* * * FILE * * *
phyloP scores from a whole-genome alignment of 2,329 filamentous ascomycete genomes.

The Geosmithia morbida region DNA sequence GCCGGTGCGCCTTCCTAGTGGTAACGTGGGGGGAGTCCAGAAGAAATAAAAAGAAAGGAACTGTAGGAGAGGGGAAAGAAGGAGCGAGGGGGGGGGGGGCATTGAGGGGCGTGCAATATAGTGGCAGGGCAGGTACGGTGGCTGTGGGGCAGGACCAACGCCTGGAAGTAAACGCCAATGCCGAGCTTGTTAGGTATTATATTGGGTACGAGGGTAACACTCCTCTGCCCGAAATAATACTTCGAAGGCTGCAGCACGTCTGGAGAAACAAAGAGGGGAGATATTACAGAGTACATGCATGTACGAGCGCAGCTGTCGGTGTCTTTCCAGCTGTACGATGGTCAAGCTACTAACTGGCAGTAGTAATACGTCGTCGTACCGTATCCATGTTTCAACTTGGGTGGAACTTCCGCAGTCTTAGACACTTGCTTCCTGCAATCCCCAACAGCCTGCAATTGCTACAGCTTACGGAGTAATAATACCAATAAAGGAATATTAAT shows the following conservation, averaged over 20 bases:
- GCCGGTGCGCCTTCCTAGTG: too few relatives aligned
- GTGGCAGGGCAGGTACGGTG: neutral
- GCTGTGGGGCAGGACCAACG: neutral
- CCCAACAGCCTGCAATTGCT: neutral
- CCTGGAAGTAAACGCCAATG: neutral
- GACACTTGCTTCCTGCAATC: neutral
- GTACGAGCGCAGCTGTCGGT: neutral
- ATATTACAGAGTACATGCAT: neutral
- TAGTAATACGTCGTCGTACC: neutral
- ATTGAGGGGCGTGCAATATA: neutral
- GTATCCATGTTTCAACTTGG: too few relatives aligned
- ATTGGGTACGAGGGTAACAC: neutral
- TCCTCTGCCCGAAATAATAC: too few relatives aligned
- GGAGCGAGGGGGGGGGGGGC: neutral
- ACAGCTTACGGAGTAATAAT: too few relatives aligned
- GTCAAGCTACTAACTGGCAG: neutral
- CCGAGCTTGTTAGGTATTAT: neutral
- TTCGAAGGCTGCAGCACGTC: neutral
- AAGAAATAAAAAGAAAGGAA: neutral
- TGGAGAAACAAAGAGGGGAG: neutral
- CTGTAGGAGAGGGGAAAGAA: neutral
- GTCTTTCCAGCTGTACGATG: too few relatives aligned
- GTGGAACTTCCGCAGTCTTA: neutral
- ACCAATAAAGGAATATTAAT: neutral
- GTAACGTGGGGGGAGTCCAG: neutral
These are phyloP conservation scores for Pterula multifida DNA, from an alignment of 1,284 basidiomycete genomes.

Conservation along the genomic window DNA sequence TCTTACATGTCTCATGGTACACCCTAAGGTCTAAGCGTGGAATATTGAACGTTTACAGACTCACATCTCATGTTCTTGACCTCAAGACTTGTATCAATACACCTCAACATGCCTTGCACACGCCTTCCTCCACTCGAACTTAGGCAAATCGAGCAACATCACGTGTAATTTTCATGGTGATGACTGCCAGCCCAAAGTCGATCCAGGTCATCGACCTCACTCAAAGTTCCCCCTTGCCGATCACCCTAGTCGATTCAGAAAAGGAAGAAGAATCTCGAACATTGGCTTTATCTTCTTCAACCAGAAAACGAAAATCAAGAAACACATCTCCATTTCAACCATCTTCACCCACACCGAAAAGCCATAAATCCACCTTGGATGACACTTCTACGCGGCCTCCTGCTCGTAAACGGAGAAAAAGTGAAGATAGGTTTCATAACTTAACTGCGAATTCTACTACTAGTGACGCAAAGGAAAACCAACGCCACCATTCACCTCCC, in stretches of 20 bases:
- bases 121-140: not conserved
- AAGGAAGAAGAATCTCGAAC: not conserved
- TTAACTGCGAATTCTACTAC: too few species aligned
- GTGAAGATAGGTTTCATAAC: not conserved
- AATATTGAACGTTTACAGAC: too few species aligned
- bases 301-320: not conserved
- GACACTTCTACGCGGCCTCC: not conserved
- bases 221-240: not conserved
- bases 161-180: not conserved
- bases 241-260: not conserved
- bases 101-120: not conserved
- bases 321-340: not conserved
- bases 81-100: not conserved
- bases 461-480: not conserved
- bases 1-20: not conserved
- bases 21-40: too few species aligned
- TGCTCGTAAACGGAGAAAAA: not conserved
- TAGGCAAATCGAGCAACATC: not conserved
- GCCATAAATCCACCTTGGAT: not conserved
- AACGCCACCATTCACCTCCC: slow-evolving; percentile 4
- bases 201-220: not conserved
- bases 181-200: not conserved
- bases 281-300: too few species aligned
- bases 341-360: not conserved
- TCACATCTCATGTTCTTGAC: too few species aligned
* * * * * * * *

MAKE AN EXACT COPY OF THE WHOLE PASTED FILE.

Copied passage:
phyloP scores from a whole-genome alignment of 2,329 filamentous ascomycete genomes.

The Geosmithia morbida region DNA sequence GCCGGTGCGCCTTCCTAGTGGTAACGTGGGGGGAGTCCAGAAGAAATAAAAAGAAAGGAACTGTAGGAGAGGGGAAAGAAGGAGCGAGGGGGGGGGGGGCATTGAGGGGCGTGCAATATAGTGGCAGGGCAGGTACGGTGGCTGTGGGGCAGGACCAACGCCTGGAAGTAAACGCCAATGCCGAGCTTGTTAGGTATTATATTGGGTACGAGGGTAACACTCCTCTGCCCGAAATAATACTTCGAAGGCTGCAGCACGTCTGGAGAAACAAAGAGGGGAGATATTACAGAGTACATGCATGTACGAGCGCAGCTGTCGGTGTCTTTCCAGCTGTACGATGGTCAAGCTACTAACTGGCAGTAGTAATACGTCGTCGTACCGTATCCATGTTTCAACTTGGGTGGAACTTCCGCAGTCTTAGACACTTGCTTCCTGCAATCCCCAACAGCCTGCAATTGCTACAGCTTACGGAGTAATAATACCAATAAAGGAATATTAAT shows the following conservation, averaged over 20 bases:
- GCCGGTGCGCCTTCCTAGTG: too few relatives aligned
- GTGGCAGGGCAGGTACGGTG: neutral
- GCTGTGGGGCAGGACCAACG: neutral
- CCCAACAGCCTGCAATTGCT: neutral
- CCTGGAAGTAAACGCCAATG: neutral
- GACACTTGCTTCCTGCAATC: neutral
- GTACGAGCGCAGCTGTCGGT: neutral
- ATATTACAGAGTACATGCAT: neutral
- TAGTAATACGTCGTCGTACC: neutral
- ATTGAGGGGCGTGCAATATA: neutral
- GTATCCATGTTTCAACTTGG: too few relatives aligned
- ATTGGGTACGAGGGTAACAC: neutral
- TCCTCTGCCCGAAATAATAC: too few relatives aligned
- GGAGCGAGGGGGGGGGGGGC: neutral
- ACAGCTTACGGAGTAATAAT: too few relatives aligned
- GTCAAGCTACTAACTGGCAG: neutral
- CCGAGCTTGTTAGGTATTAT: neutral
- TTCGAAGGCTGCAGCACGTC: neutral
- AAGAAATAAAAAGAAAGGAA: neutral
- TGGAGAAACAAAGAGGGGAG: neutral
- CTGTAGGAGAGGGGAAAGAA: neutral
- GTCTTTCCAGCTGTACGATG: too few relatives aligned
- GTGGAACTTCCGCAGTCTTA: neutral
- ACCAATAAAGGAATATTAAT: neutral
- GTAACGTGGGGGGAGTCCAG: neutral
These are phyloP conservation scores for Pterula multifida DNA, from an alignment of 1,284 basidiomycete genomes.

Conservation along the genomic window DNA sequence TCTTACATGTCTCATGGTACACCCTAAGGTCTAAGCGTGGAATATTGAACGTTTACAGACTCACATCTCATGTTCTTGACCTCAAGACTTGTATCAATACACCTCAACATGCCTTGCACACGCCTTCCTCCACTCGAACTTAGGCAAATCGAGCAACATCACGTGTAATTTTCATGGTGATGACTGCCAGCCCAAAGTCGATCCAGGTCATCGACCTCACTCAAAGTTCCCCCTTGCCGATCACCCTAGTCGATTCAGAAAAGGAAGAAGAATCTCGAACATTGGCTTTATCTTCTTCAACCAGAAAACGAAAATCAAGAAACACATCTCCATTTCAACCATCTTCACCCACACCGAAAAGCCATAAATCCACCTTGGATGACACTTCTACGCGGCCTCCTGCTCGTAAACGGAGAAAAAGTGAAGATAGGTTTCATAACTTAACTGCGAATTCTACTACTAGTGACGCAAAGGAAAACCAACGCCACCATTCACCTCCC, in stretches of 20 bases:
- bases 121-140: not conserved
- AAGGAAGAAGAATCTCGAAC: not conserved
- TTAACTGCGAATTCTACTAC: too few species aligned
- GTGAAGATAGGTTTCATAAC: not conserved
- AATATTGAACGTTTACAGAC: too few species aligned
- bases 301-320: not conserved
- GACACTTCTACGCGGCCTCC: not conserved
- bases 221-240: not conserved
- bases 161-180: not conserved
- bases 241-260: not conserved
- bases 101-120: not conserved
- bases 321-340: not conserved
- bases 81-100: not conserved
- bases 461-480: not conserved
- bases 1-20: not conserved
- bases 21-40: too few species aligned
- TGCTCGTAAACGGAGAAAAA: not conserved
- TAGGCAAATCGAGCAACATC: not conserved
- GCCATAAATCCACCTTGGAT: not conserved
- AACGCCACCATTCACCTCCC: slow-evolving; percentile 4
- bases 201-220: not conserved
- bases 181-200: not conserved
- bases 281-300: too few species aligned
- bases 341-360: not conserved
- TCACATCTCATGTTCTTGAC: too few species aligned